most fashionable residence districts
on the north side and entering the
bachelor apartments of Frederick I*
Reynolds, president of an advertising
company, took away with him dia
monds and jewelry valued at $1,000.
Tortured by Robbers.
Kenmare, N. D Jan. 14.Using llre
orands and beating him unmercifully
In an attempt to wrest from him the
secret of the hiding place of money
which he is supposed to have about his
farm near Baden, two robbers left
Joseph Overholtz, age 71, lying uncon
scious in his home after failing in
their effort. They secured but $25.
General Blanco Hanged.
El Paso, Texas, Jan. 14.General
Jose de la Luz Blanco, of the Mexican
federal army, and his secretary, who
were kidnapped by rebels near the
federal army's camp Friday, have
both been hanged at the Hearst ranch,
Babicora, Chihuahua, according to''ad-
rices received at Juarez. :Mtt^'::
Sneed Is Again On Trial.
Memphis, Texas, Jan. 14.John
Beal Snead, banker, and B. B. Epting,
an employe of Snead, pleaded not
guilty to charges of murder and ac
cessory to murder, respectively, ii
connection with the killing of A.
Boyce, Jr. Snead was brought to th
fore by his attorneys who filed a mo
tion asking that he be tried first, or
in the event this request was not al,
lowed that he be tried jointly witl
Epting. The court will rule Oil UM
motions at once.
IUGS UNABL E 10
PULL-LIKEIT FRE E
ORDERS' GIVEN TO LIGHTErl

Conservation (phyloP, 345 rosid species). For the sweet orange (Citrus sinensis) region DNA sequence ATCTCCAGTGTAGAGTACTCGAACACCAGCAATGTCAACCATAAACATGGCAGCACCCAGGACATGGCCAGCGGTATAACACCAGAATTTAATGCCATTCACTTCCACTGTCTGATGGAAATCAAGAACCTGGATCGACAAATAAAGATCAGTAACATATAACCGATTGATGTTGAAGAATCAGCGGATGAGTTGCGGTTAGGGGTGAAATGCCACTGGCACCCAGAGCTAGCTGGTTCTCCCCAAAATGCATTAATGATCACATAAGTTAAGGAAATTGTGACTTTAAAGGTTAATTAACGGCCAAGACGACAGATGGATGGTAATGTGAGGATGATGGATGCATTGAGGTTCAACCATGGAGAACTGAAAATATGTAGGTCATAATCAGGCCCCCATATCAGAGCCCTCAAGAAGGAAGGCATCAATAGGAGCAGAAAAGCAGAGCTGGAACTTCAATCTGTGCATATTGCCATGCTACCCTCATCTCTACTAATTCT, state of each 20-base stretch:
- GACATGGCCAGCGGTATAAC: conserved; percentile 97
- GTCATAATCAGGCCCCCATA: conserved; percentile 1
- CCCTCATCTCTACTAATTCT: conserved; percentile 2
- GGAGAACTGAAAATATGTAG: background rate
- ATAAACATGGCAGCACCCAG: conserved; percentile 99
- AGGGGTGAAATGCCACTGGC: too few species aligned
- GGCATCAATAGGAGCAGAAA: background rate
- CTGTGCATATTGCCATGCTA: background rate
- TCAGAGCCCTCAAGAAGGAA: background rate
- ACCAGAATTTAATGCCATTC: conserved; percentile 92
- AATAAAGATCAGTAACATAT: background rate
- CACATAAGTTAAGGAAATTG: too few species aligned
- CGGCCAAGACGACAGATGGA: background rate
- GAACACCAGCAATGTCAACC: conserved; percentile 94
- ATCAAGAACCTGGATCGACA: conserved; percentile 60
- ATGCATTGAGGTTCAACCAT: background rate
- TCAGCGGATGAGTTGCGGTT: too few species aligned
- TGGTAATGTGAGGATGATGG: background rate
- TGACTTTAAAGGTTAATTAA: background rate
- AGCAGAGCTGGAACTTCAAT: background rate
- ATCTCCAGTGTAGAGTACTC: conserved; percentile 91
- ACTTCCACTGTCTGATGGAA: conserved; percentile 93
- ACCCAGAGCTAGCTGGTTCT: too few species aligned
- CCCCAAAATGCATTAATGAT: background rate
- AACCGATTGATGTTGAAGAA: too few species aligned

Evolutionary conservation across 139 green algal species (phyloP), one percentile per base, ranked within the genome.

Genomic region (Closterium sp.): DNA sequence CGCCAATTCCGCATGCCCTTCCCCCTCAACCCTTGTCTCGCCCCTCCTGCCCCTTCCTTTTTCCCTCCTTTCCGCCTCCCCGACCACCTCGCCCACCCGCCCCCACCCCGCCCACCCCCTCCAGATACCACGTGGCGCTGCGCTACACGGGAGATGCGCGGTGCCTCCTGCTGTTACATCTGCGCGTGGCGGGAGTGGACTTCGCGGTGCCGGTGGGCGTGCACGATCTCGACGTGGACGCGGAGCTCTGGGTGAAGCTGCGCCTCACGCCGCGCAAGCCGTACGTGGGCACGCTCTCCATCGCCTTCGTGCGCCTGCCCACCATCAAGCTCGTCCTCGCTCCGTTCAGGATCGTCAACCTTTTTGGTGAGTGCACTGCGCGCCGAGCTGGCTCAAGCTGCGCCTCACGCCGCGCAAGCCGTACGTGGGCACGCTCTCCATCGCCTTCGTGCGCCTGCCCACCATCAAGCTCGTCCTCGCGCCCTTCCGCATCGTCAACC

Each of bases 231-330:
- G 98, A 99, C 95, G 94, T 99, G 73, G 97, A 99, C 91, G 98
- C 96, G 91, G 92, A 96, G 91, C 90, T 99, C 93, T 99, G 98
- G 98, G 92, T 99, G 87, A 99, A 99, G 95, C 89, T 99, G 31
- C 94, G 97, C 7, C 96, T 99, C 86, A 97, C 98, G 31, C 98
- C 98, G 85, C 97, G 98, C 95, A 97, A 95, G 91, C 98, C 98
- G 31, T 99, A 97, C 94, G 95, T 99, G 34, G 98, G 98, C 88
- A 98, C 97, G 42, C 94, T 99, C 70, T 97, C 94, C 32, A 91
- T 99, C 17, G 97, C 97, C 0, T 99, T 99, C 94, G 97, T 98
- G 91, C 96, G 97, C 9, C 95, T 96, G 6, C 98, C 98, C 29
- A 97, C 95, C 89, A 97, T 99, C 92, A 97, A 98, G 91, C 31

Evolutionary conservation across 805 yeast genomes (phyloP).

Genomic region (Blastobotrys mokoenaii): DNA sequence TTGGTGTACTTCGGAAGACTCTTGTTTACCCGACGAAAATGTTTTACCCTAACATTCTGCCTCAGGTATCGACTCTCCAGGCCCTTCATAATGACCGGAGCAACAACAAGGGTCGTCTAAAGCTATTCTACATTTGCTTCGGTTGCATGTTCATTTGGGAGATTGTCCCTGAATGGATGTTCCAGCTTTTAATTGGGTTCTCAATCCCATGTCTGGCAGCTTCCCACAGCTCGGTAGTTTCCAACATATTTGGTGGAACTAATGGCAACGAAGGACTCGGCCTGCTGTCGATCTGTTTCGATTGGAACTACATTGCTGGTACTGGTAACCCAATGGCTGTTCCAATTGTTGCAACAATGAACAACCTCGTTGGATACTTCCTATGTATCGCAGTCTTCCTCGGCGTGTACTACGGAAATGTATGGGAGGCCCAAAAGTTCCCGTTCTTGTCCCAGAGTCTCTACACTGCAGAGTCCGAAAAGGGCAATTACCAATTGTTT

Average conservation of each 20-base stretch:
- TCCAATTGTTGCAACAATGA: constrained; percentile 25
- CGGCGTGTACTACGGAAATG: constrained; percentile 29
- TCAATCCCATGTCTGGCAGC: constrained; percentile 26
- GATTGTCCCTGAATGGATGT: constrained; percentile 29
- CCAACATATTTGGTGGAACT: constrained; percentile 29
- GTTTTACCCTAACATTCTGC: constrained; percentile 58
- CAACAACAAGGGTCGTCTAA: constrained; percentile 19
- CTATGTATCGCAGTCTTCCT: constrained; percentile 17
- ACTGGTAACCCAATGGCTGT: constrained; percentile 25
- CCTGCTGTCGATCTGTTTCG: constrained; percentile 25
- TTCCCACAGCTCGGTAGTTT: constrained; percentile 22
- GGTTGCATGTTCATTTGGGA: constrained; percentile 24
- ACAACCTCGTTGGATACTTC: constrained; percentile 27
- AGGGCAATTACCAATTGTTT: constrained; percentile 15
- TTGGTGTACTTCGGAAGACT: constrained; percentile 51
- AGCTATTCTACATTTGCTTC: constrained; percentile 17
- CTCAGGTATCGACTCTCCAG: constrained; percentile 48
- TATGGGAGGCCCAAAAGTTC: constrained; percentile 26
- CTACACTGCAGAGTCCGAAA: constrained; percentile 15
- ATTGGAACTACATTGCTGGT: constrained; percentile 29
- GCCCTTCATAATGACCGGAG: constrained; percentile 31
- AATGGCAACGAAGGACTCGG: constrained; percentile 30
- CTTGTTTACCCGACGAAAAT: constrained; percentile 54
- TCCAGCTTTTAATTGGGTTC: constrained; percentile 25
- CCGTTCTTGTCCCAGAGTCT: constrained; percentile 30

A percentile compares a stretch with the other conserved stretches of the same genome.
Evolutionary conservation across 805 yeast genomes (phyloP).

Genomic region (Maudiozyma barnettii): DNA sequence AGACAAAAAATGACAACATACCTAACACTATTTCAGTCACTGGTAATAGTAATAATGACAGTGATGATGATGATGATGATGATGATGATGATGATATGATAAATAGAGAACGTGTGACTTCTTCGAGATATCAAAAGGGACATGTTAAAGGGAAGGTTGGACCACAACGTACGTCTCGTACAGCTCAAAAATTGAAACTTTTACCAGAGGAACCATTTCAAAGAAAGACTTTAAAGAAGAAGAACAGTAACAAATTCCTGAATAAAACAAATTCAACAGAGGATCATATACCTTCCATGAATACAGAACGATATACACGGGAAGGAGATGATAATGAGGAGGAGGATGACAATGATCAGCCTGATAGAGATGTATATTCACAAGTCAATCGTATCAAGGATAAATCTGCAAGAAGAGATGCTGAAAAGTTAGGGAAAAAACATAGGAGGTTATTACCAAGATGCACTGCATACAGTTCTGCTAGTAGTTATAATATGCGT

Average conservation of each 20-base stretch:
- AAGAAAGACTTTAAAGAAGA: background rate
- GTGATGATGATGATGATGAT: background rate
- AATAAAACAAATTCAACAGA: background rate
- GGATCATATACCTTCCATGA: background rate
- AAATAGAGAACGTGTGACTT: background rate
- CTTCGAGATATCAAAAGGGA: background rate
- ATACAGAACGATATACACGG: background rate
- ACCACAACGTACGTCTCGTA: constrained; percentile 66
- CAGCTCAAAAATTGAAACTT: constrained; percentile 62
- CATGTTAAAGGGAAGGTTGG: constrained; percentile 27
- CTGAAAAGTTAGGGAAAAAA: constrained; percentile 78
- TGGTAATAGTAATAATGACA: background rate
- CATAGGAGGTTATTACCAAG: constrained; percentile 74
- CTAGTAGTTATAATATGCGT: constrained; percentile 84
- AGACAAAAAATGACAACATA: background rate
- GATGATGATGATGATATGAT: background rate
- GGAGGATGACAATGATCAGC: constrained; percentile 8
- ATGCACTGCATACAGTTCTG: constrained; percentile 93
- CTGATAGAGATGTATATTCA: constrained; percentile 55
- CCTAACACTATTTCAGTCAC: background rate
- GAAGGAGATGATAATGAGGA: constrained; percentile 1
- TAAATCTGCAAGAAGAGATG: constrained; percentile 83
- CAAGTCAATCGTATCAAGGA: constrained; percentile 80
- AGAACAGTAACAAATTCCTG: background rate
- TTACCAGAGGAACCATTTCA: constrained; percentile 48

URANIUM, FAST ON TH E
ROCKS OF HALIFAX.
ROW SHIP CAME TO GRIEJ
Was Playing "Good Samaritan of th
8eas" Trying to Answer
Halifax, N, S., Jan. 14.So firm and
fast is the steamer Uranium lodged
on the rocks near Chebucto Head,
where she ran aground in Sunday's
fog, that no amount of straining by
a fleet of tugs pulled her a fool
After three ineffectual attempts tc
her, one of which threatened to
land another vessel, the, tug Scptsman
on the ledge beside her, Capt. Eustace
decided he would have to lighten the
ship before she could be extricated.
Of the 880 passengers who were
taken off the. stranded liner many left
here for their destination during the
dpy. Six hundred and forty-three, ex
amined by United states immigration
service inspectors Monday afternoon
expect to leave soon for New York.
The Uranium lies on an almost even
keel with her forward bulkhead stove
in *nd two more feet of water in it
thin she had Sunday night.
The cargo which Capt. Eustace or
dered removed weighs about 1,400
Cargo of 14,000 Tons.
It was while playing good Samari
tan of the seas that the Uranium
came to grief, Capt. Sustace said.
Bound from Rotterdam to New York,
she turned out of her course on Jan.
9 to answer a wireless call for help.
The message came from the steamer
Carthagenian it said that fire was
raging aboard and that it was beyond
control. For three days the Uranium
grcped through the fog trying to find
and succor the burning vessel then
the Carthagenian sent word by wire
less that the fire was subdued, the
Uranium retraced her track, reach
ing the entrance to Halifax harbor in
a dense fog.
The Egg Island buoy was sighted
but not the intervening buoy and with
out this to guide her, the Uranium
crashed into Chebucto Head.
FLOOD IS ABATING.
River Men Declare Crest Has Been
Reached and Worst Is
Cincinnati, Jan. 14.After doing